I recognize that cynicism (or its less resigned cousin negativity) is not a commendable way to approach the world, nor to endear yourself to people. Dale Carnegie would not hold me up as a role model.

But I do want to put in a good word for cynicism. I might even have the audacity to say that cynicism is nearly the same thing as hope. To (ab)use a tired metaphor, I’ll say that they’re two sides of the same coin.

Engraved on this metaphorical coin is the phrase “things are not the way that they should be.” This knowledge may spring from a reasoned critique or from that locus of intuition colloquially known as “the gut.” Usually it’s a mysterious combination of both. Those who are cynical and those who are hopeful recognize this wrong-ness-in-the-world.

Cynicism and hope therefore must be apocalyptic: they believe that there must be something great (and likely terrible) must happen to usher this world into the one it should be. I know that many are mentally begging to tell me the difference between cynicism and hope at this point, but I’m going to delay. Cynics don’t often get to stand up for themselves.

Now, as I was saying before I so rudely interrupted myself, cynicism and hope are apocalyptic, dreaming of a world laid on very different foundations than our own. This is why, for instance, it will be quickly shown that the “hope” peddled by Barack Obama is nothing of the sort. Obama’s “hope” is a drearily reformist affair, not daring to ask, for instance, if it might be better for the world if the USA did not exist. Real hope is always far too radical to run for office.

But I wasn’t speaking of hope as much as what hope and cynicism have in common: being deeply troubled by the world as we find it. In this sense, cynicism has much to recommend it over apathy, which couldn’t be troubled to be troubled by much of anything.

Now at last we can speak of that small difference between cynicism and hope: whether or not we believe that the world will actually change into what it should be. And even this important difference might not be as large as it appears on first glance, since we can look at cynics are frustrated hopers. Cynics therefore provide better material to work with than those flimsy apathetic people who don’t care enough to develop frustration—except perhaps in the people futilely trying to convince them to care.

If I’m right about this analysis, the presence of cynics should itself give us reason to hope. It’s heartening to know that there are many people out there who don’t take the way things are as a given. It’s encouraging to know that there are people who aren’t interested in bowing and scraping at the altars of the Powers That Be. It’s enough to make this cynic smile.

Well, almost.

Big is Bad

Big is bad, but small isn’t necessarily beautiful. It’s just that everywhere I look, I can’t see the end of what I’m seeing. Everything is too big and it should be smaller.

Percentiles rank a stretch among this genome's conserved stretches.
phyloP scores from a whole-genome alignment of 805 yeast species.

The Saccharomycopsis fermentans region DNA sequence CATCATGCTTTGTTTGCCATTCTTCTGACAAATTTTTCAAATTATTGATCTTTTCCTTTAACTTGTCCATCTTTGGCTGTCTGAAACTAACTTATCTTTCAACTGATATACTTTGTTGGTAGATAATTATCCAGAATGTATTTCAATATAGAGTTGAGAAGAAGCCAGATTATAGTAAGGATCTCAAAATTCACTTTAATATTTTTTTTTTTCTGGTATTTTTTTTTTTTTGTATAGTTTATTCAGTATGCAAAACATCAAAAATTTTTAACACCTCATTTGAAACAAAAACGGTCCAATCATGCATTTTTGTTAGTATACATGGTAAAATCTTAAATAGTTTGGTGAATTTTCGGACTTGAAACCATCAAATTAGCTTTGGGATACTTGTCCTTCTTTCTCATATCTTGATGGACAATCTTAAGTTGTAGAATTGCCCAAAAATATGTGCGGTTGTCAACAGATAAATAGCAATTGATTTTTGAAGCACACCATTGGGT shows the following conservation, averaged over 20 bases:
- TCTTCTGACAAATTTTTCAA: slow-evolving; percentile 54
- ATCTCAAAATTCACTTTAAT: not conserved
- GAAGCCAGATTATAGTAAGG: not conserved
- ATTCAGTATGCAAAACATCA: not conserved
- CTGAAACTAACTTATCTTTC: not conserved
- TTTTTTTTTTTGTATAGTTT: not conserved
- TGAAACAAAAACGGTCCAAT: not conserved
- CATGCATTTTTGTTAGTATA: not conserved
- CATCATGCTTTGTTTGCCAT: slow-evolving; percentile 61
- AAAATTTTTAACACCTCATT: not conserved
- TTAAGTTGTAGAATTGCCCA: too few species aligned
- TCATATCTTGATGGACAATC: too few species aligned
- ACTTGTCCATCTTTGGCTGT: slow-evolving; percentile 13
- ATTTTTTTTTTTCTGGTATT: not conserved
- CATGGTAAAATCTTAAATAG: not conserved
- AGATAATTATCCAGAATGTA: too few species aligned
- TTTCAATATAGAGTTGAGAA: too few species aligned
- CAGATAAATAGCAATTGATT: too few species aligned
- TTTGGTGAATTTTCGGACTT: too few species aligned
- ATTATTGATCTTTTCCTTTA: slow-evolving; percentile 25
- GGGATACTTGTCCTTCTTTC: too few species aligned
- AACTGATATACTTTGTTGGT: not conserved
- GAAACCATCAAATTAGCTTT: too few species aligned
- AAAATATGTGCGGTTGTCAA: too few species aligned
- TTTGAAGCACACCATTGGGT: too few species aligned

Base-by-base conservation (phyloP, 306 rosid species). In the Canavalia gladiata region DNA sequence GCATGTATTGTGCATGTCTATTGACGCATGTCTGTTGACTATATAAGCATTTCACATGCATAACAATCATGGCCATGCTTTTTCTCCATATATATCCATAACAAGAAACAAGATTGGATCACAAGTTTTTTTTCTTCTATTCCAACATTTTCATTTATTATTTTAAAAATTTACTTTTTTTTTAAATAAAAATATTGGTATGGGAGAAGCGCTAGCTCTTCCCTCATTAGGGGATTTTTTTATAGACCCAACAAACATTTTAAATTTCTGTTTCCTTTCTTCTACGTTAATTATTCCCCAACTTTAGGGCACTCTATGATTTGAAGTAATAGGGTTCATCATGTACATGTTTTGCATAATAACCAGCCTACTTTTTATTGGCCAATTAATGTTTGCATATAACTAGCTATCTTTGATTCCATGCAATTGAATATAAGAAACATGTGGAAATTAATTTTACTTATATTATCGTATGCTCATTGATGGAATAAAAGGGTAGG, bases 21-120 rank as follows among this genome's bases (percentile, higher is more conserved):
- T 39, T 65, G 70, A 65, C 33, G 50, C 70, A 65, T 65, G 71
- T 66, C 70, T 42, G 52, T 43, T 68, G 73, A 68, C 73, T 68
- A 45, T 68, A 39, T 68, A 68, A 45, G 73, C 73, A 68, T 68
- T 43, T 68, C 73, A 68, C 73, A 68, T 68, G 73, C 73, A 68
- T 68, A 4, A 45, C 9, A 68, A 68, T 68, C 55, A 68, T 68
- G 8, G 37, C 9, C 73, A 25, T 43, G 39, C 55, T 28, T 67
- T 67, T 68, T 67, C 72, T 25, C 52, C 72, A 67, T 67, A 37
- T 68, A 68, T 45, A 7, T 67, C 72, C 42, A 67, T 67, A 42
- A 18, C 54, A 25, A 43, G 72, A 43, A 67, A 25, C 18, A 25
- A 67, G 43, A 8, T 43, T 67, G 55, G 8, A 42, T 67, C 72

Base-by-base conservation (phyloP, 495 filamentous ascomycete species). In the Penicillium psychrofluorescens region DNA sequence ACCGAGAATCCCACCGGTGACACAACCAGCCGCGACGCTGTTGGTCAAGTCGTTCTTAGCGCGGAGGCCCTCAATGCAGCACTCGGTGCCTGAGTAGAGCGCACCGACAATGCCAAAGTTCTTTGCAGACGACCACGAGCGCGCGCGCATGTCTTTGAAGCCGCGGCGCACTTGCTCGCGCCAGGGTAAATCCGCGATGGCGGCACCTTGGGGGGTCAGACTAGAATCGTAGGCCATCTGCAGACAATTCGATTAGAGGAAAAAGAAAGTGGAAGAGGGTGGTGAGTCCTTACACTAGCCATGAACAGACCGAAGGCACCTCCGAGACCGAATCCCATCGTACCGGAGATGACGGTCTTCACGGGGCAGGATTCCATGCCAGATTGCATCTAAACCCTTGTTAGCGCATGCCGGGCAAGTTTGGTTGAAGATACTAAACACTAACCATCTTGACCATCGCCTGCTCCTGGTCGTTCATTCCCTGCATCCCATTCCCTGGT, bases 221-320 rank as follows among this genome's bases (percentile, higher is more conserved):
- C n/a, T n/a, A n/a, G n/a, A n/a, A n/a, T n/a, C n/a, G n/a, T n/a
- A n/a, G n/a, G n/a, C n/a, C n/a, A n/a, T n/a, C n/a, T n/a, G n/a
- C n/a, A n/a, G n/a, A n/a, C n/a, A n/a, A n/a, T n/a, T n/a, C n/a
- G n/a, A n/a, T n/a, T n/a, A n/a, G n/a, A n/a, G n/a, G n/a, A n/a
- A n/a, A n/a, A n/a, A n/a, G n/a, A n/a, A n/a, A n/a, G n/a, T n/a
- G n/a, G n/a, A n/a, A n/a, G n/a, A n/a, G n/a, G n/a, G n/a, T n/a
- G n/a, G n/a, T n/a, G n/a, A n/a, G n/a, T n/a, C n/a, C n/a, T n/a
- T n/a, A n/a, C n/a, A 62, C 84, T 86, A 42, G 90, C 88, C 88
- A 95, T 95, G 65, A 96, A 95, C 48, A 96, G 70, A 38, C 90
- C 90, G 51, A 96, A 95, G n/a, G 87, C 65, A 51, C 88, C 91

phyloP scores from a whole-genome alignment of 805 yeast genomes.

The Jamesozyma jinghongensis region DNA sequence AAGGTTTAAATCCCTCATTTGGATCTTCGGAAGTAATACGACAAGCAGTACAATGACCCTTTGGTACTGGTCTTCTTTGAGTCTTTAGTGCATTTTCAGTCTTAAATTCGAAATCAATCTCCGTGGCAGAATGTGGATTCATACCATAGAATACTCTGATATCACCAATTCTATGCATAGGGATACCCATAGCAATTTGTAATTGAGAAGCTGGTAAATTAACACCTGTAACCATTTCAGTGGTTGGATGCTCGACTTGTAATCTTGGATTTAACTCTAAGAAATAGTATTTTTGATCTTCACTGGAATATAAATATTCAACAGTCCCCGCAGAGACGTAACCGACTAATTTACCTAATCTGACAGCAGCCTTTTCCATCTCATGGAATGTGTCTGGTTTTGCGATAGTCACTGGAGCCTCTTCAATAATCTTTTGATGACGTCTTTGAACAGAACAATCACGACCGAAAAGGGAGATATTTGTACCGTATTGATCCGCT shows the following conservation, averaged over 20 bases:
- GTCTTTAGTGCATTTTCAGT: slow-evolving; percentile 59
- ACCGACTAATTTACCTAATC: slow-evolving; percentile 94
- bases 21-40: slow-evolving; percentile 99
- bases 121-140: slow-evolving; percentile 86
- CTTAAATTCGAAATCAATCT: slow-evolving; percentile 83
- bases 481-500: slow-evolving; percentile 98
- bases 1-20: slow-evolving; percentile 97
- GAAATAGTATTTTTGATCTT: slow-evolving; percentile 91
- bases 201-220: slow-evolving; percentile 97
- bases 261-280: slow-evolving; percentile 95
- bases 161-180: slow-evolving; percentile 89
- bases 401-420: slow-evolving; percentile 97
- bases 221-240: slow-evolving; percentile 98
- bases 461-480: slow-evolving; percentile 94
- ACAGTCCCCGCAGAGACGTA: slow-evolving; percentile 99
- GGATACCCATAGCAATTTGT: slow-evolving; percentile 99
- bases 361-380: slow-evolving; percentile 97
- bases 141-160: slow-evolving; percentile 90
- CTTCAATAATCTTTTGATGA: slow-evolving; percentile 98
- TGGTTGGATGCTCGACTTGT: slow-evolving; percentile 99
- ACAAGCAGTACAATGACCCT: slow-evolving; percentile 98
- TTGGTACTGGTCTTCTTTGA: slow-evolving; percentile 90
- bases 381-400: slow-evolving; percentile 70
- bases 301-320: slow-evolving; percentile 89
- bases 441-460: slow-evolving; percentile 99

Perhaps the easiest place to make this case is in national electoral politics, which we in Canada recently sleepwalked through (a blessed brevity compared to the two year, three ring circus recently completed in USAmerica). National political elections aren’t a sideshow simply because of the mass media, but because the whole affair is so distressingly beyond the scale of human comprehension. Candidates are trying to represent people who will never have a chance of getting to know their character (or probable lack thereof), integrity, and the impact that their views will have on voters.

An even more obvious example of out-of-human-control-largeness (monstrous might be a suitable adjective) is the economy. That we even call it “The Economy,” is a telltale sign that we’re dealing with something so abstracted from reality that we have no other recourse than to name something that is no-thing with an abstract noun. “The Economy” is so big that even the so-called experts don’t have a damned idea what’s going on, other than a vague notion that it has demands which must be propitiated. A cursory examination of what the economic “experts” had to say before and after the recent financial system meltdown reveals that they’re all just pissing into the wind.

National politics and trans-national economics are merely two of the most obviously too-big things in a world rife with oversized everything. For instance, my city recently closed many community centres in favour of fewer mega-community centres. How exactly the “community” is served by this remains a mystery. Or take the education system, where classrooms and schools enlarge every year. Convergence, mergers and synergy are pursued in acquiescence to that insatiable capitalistic idol called “efficiency.” Efficiency is of course a euphemism for “taking away meaningful work from decent people so as to pad the bottom lines of modern capitalistic oligarchs.” It is difficult to imagine what this capitalist logic might have to do with education as such, since education is—quite literally—priceless.